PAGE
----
When I head out for my usual photography excursions, I’ve noticed that I primarily think about what I’d like to take photos of. What I mean is, I pretty much have a basic idea of the object I’d like to photograph. For instance, if I’d like to take some pictures of a car, all my mental energy is targeted at the car itself. Not where the car is located or its immediate setting. Not the weather or the lighting. All of these different aspects are just as important as the car, but so often, I get tunnel vision and think just car, car, car. I really need to get away from that because if you look at high quality photography, you’ll see that the “car” is just one piece of a much larger puzzle. Everything comes into play and that’s what separates the amateurs from the pros.
I live in a very small town in Maine. When I arrived here a few years ago, I was absolutely floored by the beauty of the lakes in the area. I’ve never seen anything like them and was blown away by how “Maine” they looked, if that makes any sense. With so many of them, there are houses on the shores and mountains as the backdrops. They’re stunning and clean and just all around beautiful.
You know what? Let me just show you a few photos that my lady and I captured about three years ago as we were driving by Wilson Lake in Wilton, Maine. You tell me if I’m correct in my assessment.
Photos courtesy of Glaszart.com.
Now, let me ask you something. What is it in these two photos that makes them so special? Is it the land or the backdrop? Probably not. We’ve all seen those things far too many times for them to even be noticeable. Is it the weather or the lighting? Probably not. While those two aspects of the images are nearly perfect, they’re still not special enough to remember. Is it the reflections in the water? Bingo. That’s what it is. If it weren’t for those reflections, these photos wouldn’t be nearly what they are. The reflections double the size and orientation of the land, they double the beautiful weather and the sky and they certainly exhibit the creativity that was coursing through the photographer’s mind while they were taking the shot. Simply put, reflections take a ho-hum photograph and make it outstanding, if captured correctly. They add space to an image.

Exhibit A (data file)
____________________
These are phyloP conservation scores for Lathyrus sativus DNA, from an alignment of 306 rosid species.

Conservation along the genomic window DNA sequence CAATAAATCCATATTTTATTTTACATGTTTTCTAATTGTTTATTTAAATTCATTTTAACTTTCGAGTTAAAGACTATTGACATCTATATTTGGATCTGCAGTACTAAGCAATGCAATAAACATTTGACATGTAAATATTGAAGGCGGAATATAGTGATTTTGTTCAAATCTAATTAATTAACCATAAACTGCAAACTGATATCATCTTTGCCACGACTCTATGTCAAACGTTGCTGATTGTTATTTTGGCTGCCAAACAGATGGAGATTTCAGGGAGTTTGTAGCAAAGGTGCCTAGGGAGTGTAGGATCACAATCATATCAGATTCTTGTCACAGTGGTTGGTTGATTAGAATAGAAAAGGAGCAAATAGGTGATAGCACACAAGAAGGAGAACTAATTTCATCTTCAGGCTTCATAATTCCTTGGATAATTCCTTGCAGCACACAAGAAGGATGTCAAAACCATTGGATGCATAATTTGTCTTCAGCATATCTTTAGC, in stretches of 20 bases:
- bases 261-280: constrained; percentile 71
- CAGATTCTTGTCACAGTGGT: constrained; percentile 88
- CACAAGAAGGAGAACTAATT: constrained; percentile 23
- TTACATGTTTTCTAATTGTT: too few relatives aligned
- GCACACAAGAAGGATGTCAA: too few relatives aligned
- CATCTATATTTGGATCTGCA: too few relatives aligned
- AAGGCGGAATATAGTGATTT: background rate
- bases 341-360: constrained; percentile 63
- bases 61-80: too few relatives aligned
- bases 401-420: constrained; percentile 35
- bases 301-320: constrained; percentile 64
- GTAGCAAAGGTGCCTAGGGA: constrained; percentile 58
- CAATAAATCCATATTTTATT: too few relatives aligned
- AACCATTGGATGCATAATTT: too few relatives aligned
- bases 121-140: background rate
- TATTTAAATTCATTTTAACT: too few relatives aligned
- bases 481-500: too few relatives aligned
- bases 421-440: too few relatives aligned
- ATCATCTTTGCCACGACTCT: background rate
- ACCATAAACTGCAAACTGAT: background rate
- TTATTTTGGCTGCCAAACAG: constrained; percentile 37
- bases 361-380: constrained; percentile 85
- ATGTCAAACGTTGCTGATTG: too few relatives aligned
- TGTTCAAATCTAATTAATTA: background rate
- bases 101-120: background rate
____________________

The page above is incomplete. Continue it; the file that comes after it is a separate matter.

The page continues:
In today’s post, I’d like to talk about reflections on water when it comes to photography, but I’d like to go one step further and discuss those reflections on water at night. After all, night photography offers many more dimensions than daylight photography does and the longer exposures that are necessary can truly aid in the interest in the image.
When Should We Use Reflections in Our Photography?
There’s a common issue when it comes to photography and that’s what to do with dead or empty space. In the photos I shared above, would things have looked nearly as good if it had been windy that day? Probably not. The water would have been choppy and there wouldn’t have been any sort of reflection. That water would have been considered empty space and the images would have suffered because of that. The mirror-like surface was just perfect and we were lucky to have seen something like that.
So here’s a tip: use reflections to fill in empty space. And just so you know, reflections aren’t only found on water; they’re also found on anything shiny, from buildings to vehicles to any sort of man-made object. Use those reflections to add to your creativity.